NEW YORK (Reuters) - The dollar rose against the yen on Friday, posting its largest one-day gain in roughly a month, after January data showing the biggest number of U.S. jobs created in 11 months and a rebound in U.S. manufacturing.
But tame wage inflation as shown in the U.S. nonfarm payrolls report kept the dollar’s gains in check, analysts said.
“The combination of a barnstorming headline number and the slight rise in unemployment suggests two things: America is creating jobs at a prodigious rate right now and there is some spare capacity to keep employers fed with more recruits in coming months,” said David Lamb, head of dealing at Fexco Corporate Payments in Edinburgh.
But he noted that the jobs report was far from perfect, citing December’s downward revision and the weak wage growth for such a tight U.S. labor market.
“All this means is that inflationary pressure is modest, and the Federal Reserve will feel in no hurry to push through its next interest rate hikes,” Lamb said.
Beyond the headline jobs gains, the dollar has become more sensitive to wage inflation over the last year.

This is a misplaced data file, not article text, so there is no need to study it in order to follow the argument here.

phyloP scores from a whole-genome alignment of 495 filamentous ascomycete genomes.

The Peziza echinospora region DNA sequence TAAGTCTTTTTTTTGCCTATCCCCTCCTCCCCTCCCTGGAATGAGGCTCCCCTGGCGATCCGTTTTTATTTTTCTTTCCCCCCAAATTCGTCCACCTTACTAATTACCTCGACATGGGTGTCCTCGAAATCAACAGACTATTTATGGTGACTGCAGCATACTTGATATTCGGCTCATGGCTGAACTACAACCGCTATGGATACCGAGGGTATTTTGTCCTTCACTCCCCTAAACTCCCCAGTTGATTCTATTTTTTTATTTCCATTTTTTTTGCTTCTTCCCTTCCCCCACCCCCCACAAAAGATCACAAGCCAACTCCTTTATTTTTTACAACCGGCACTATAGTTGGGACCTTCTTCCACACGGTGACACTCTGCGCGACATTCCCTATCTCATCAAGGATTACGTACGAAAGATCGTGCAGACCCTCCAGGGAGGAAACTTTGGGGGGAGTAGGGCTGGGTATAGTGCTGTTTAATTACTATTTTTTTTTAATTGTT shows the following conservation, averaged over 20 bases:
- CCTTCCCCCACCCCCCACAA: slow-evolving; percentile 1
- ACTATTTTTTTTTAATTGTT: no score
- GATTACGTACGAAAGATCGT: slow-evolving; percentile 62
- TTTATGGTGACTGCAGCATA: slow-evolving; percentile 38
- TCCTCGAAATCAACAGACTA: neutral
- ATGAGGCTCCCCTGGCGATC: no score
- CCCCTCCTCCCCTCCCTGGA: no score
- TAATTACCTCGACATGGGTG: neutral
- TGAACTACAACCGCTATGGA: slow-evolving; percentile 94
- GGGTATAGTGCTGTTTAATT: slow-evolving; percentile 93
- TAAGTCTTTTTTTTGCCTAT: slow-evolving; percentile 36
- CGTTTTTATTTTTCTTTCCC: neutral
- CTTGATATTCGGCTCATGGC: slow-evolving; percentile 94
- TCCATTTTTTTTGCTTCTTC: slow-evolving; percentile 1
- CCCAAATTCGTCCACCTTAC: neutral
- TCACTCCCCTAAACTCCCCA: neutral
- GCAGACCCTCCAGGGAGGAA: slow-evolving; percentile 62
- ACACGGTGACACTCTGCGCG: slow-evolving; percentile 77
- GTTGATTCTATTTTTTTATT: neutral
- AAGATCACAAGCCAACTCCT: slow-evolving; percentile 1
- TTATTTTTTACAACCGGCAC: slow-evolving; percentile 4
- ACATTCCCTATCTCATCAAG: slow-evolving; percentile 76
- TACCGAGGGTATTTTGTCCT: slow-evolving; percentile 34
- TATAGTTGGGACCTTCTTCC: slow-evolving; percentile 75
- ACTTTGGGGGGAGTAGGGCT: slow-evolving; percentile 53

The report showed the U.S. economy created 304,000 jobs, the highest in 11 months, easily superseding forecasts for 165,000 jobs. The unemployment rate, however, rose to a seven-month peak of 4 percent, while average hourly earnings rose just 0.1 percent in January, after rising 0.4 percent in December.
Contracts tied to the Fed’s policy rate had priced out any chance of a 2019 Fed rate hike after Fed Chairman Jerome Powell on Wednesday said the case for rate increases had weakened, and were pricing in about a one-in-three chance of a rate cut by the end of the year.
But after the jobs data, traders reduced rate-cut bets, though they continue to bet against a rate hike.
In afternoon trading, dollar gained 0.6 percent against the yen to 109.52, as the dollar index trading little changed on the day at 95.579.
The dollar overall also benefited from a rise in the U.S. manufacturing index to 56.6 in January, from 54.3 the month before.
“The rebound in the ISM manufacturing index ... provides further reassurance that economic growth has remained solid at the beginning of 2019,” said Michael Pearce, senior U.S. economist at Capital Economics.
“We still expect a combination of weaker global demand and the strong dollar to weigh on the manufacturing sector this year, but it is clear that activity is not falling off a cliff,” he added.
The euro, meanwhile, rose 0.1 percent versus the dollar to $1.1458.
Reporting by Gertrude Chavez-Dreyfuss; Editing by Frances Kerry and James Dalgleish